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lightcs1776

4153 posts in 1115 days


#2 posted 03-12-2014 12:28 AM

Thanks, Marty. I’m surprised how hard it’s been to find this info. I found plenty on how high, but nothing on how thick the legs need to be.

-- Chris ** If there must be trouble, let it be in my day, that my child may have peace. — Tom Paine **

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MrRon

3926 posts in 2704 days


#3 posted 03-12-2014 04:26 PM

I would just look at some stools in a store and measure the legs.

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lightcs1776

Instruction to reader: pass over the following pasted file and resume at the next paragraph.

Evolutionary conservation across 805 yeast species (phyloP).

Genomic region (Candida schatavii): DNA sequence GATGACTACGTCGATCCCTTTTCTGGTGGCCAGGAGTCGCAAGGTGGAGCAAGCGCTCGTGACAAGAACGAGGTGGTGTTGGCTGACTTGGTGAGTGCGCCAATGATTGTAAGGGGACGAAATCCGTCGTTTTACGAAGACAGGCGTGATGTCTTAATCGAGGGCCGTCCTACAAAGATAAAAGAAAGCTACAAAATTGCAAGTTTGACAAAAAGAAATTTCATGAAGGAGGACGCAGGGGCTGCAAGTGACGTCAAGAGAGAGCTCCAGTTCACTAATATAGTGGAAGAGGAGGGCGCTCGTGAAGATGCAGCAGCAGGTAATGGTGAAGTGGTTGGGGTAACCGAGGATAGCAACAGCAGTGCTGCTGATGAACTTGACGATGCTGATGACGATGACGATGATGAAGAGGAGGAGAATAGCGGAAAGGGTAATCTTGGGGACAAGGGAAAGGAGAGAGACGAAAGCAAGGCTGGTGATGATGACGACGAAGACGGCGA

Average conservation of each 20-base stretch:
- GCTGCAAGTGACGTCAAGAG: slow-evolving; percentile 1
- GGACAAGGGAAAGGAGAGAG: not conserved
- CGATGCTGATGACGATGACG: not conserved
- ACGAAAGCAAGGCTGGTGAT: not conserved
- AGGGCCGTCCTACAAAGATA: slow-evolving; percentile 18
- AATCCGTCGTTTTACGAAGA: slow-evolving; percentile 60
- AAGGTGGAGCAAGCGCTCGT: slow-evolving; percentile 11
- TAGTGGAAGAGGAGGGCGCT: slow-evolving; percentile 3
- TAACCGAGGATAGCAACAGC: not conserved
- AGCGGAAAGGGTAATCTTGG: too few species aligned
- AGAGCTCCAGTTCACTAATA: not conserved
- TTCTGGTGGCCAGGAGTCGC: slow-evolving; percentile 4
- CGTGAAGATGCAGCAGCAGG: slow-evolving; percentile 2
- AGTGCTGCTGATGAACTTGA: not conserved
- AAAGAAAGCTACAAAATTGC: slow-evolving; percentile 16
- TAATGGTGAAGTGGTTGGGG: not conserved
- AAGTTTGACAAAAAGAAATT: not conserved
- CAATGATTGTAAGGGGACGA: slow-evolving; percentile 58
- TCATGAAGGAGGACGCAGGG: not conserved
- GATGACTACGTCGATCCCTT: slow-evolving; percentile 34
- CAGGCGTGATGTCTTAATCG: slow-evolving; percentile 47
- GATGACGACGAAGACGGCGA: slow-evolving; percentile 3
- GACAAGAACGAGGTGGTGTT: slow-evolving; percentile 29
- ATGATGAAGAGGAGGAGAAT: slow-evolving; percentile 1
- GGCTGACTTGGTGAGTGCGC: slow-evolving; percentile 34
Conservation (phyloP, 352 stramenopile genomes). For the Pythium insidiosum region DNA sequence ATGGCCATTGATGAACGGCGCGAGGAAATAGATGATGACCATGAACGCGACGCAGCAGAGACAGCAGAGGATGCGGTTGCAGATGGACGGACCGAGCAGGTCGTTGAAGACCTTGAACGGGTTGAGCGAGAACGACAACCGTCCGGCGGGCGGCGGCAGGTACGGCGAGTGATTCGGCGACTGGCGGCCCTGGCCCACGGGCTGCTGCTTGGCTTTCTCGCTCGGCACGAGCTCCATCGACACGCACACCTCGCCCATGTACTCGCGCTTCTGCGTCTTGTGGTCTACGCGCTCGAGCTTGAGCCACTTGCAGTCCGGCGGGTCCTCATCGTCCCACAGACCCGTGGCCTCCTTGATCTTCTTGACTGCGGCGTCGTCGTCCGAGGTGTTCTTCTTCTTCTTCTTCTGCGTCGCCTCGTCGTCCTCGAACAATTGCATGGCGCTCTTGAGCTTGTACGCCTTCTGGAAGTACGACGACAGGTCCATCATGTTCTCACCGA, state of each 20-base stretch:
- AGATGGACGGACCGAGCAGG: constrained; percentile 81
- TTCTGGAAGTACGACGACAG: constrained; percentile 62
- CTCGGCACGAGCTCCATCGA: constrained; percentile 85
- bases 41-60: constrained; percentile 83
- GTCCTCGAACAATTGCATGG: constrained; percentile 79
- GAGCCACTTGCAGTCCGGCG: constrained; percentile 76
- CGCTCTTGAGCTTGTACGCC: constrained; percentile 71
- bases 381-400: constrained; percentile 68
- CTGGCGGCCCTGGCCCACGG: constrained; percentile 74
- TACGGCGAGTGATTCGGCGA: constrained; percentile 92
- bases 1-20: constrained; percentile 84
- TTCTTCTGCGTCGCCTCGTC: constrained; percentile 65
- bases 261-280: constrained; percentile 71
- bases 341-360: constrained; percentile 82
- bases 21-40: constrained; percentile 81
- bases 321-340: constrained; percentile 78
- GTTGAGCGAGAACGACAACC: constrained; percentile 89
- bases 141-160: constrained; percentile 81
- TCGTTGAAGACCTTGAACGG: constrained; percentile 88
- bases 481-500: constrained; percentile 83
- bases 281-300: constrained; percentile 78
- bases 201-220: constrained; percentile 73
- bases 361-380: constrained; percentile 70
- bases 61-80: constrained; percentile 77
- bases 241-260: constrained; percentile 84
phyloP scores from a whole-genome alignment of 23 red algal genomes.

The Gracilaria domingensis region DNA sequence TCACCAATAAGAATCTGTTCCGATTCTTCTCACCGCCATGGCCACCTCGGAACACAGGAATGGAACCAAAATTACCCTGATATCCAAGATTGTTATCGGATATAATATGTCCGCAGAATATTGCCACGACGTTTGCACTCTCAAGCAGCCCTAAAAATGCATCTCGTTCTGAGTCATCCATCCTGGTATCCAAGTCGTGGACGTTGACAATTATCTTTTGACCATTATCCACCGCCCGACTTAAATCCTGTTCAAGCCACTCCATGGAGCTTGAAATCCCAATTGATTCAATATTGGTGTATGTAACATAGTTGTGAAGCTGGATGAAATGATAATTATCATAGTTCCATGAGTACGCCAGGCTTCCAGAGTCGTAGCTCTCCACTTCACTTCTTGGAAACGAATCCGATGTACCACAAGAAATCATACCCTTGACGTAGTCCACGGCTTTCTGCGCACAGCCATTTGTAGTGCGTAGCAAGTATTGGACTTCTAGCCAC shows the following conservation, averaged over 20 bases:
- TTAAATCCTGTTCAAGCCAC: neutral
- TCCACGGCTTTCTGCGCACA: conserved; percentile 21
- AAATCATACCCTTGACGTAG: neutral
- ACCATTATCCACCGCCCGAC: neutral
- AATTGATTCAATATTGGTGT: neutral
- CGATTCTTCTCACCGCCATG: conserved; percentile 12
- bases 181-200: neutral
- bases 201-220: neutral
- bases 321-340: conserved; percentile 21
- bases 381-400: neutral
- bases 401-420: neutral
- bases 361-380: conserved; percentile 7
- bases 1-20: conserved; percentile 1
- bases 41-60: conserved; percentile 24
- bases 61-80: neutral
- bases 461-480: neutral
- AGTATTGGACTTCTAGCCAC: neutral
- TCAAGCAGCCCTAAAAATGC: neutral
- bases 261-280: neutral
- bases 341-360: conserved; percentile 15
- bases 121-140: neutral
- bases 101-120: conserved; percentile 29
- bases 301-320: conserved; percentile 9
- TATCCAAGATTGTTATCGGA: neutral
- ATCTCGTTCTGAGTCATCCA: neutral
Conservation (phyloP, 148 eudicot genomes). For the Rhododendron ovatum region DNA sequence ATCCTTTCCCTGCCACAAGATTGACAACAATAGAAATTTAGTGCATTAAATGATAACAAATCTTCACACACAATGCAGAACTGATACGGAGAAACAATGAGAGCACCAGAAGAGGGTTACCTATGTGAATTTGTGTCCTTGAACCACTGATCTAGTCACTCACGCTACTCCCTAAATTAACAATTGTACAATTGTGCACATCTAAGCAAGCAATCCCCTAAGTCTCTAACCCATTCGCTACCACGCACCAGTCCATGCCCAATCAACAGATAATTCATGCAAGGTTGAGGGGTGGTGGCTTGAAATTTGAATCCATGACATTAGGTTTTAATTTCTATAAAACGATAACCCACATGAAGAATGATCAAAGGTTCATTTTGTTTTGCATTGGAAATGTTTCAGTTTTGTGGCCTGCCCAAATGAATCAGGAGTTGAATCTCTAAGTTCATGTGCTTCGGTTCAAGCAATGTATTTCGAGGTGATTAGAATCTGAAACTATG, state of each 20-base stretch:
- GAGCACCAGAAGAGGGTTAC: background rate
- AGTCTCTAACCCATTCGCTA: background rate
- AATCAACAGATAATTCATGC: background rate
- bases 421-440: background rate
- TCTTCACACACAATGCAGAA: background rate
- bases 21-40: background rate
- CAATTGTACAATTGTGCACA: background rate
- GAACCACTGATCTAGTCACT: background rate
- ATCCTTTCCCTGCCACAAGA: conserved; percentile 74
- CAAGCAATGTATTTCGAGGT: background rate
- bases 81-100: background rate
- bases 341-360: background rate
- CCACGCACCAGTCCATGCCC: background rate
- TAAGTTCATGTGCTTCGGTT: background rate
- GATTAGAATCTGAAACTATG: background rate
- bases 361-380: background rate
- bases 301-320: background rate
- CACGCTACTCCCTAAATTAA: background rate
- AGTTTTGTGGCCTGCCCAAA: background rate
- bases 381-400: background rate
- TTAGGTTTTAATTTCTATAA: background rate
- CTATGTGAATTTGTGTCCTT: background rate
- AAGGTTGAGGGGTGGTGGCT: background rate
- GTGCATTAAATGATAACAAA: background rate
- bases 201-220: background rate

4153 posts in 1115 days


#4 posted 03-12-2014 04:39 PM

Thanks for the suggestion, Ron.

-- Chris ** If there must be trouble, let it be in my day, that my child may have peace. — Tom Paine **

View bondogaposis's profile

bondogaposis

4024 posts in 1812 days


#5 posted 03-12-2014 05:38 PM

The compression failure of a one inch stick of wood in the longitudinal direction is going to be in the thousands of pounds. Just about anything you do is going to be more than adequate for a stool w several legs.

-- Bondo Gaposis

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lightcs1776

4153 posts in 1115 days


#6 posted 03-12-2014 05:41 PM

Thanks, Bondo. Wonder if a kid tipping in the stool should be a consideration. An inch thick is pretty easy to accomplish.

-- Chris ** If there must be trouble, let it be in my day, that my child may have peace. — Tom Paine **

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bondogaposis

4024 posts in 1812 days


#7 posted 03-12-2014 06:19 PM